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How to Choose an Engagement Ring to Suit her Hand

3 min read

How to Choose an Engagement Ring to Suit her Hand

From metal colour to gemstone type and setting style, you have a few important factors to consider. The most fundamental question of all, however, is this: How can you be sure her engagement ring’s going to look right on her?

The good news is, that’s a little easier to figure out than you might think. This here is our simple guide to picking an engagement ring to best enhance her hand.



Each hand is a unique genetic composition and symbolises a lifetime of experiences lived, sensations felt, skills acquired and messages conveyed. No two sets of hands are the same. Before you do anything, you need first to establish the defining characteristics of hers.

As well as the overall size of her hand, take into account the length, width and shape of her fingers. Consider whether she keeps her fingernails long or trims them short; low-cut nails can have a shortening effect on the finger, whilst long nails have the power to elongate.

It’s also worth considering her skin tone. Warm-hued materials like yellow gold and red rubies are beautifully enhanced by dark and olive skin, whilst the white tones of platinum, white gold and colourless diamonds are set off nicely by a fair complexion.




Dainty designs with slim bands and small stones run the risk of languishing on the larger hand. To strike a proportional balance, seek a large stone, a wider band (somewhere in the region of 2.5-3mm) and an attention-grabbing concept. Don’t be afraid to explore the avenue of cocktail rings! Our Black Label engagement rings are made for the Amazonian woman who likes to turn a head, whilst our Hestia design packs a punch on a smaller budget.




If it’s all about proportion then a small, round stone, a slender band and a lightweight claw setting are the features best suited to the small hand. Our delicate Athena ring is a best-selling hit for the petite brides-to-be, whilst our contemporary Serenity ring pushes the boundaries of minimal design.




Those who have been blessed with long fingers will probably find that they can pull off most ring styles. Whether she’s a classic girl who’d fall head-over-heels for a traditional design, like our Venus solitaire, or a trend-setter who’s not afraid to branch out with an elaborate alternative, her ring’s going to look great. However, particularly long fingers are best complemented by square and round gemstone cuts that don’t further emphasise their length.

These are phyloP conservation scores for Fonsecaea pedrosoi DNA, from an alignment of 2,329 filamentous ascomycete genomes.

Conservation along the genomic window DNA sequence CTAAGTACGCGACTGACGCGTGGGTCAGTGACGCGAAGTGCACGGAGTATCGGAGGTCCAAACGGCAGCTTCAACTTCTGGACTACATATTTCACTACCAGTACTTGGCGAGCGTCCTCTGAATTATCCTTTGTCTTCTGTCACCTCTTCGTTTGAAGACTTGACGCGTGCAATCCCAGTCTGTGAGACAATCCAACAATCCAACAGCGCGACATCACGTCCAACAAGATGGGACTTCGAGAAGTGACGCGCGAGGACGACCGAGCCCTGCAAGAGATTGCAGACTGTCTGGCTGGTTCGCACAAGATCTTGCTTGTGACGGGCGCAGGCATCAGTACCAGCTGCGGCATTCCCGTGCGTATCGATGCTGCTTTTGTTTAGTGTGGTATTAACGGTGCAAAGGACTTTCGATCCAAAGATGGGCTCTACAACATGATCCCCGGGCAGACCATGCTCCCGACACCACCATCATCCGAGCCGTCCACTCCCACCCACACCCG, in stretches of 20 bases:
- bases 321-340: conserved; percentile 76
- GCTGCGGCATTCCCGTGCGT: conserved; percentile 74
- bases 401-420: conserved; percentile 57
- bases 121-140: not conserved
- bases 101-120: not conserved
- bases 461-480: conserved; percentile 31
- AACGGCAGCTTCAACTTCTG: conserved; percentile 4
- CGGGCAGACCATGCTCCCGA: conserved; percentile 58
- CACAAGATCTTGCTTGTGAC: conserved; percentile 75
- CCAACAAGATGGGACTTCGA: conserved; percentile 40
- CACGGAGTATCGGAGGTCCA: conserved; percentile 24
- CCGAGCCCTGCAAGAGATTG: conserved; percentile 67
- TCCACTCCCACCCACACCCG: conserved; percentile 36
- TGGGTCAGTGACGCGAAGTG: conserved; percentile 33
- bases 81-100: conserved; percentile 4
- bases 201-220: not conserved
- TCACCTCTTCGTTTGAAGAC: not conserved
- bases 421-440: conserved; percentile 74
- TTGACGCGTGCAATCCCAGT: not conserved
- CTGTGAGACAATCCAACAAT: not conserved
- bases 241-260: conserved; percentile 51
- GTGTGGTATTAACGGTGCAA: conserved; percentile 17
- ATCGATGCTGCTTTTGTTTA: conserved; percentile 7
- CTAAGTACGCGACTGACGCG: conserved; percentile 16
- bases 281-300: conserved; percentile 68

Tall, narrow gemstone cuts like the oval, marquise or pear are fantastic at elongating short fingers. Slim bands and raised gemstone settings also offer the illusion of a longer finger. Our Cybele ring boasts a substantial ovular central diamond, making it a perfect proportional choice for a sturdy hand with short fingers. Meanwhile, our Fancy Athena’s delicate pear-cut central stone would look fabulous on the more elfin hand.




Broad fingers are best accentuated by wide designs that don’t reveal a huge amount of skin either side of the central stone. A halo design like that of our flashy Efflorescence sits gorgeously on the wider finger, whilst the ample trilogy setting of our Carina ring is also carried off wonderfully on the chunkier hand.




Slender fingers aren’t best celebrated by designs that swamp them. A smaller central stone enables you to save a penny or two, and works cleverly with a wider band to strike a balance – neither overpowering the finger nor over-accentuating its narrowness. Our nature-inspired Foliage ring ticks both of these boxes.



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Love, Arabel & Team
Ruby McGonigle
Ruby McGonigle

Ruby McGonigle is a copywriter and digital marketing professional with over five years of jewellery industry experience. After graduating with a BA in Linguistics, she combined her passions for written word and all things sparkly by joining the Lebrusan Studio team as in-house wordsmith and content creator. Among bi-monthly blog posts, notable examples of Ruby's work include a think-piece on the ‘natural diamonds vs. lab-grown diamonds’ debate, a probe into why traceable and third party certified ASM gold is so important, and an investigation of why platinum is no longer more expensive than gold.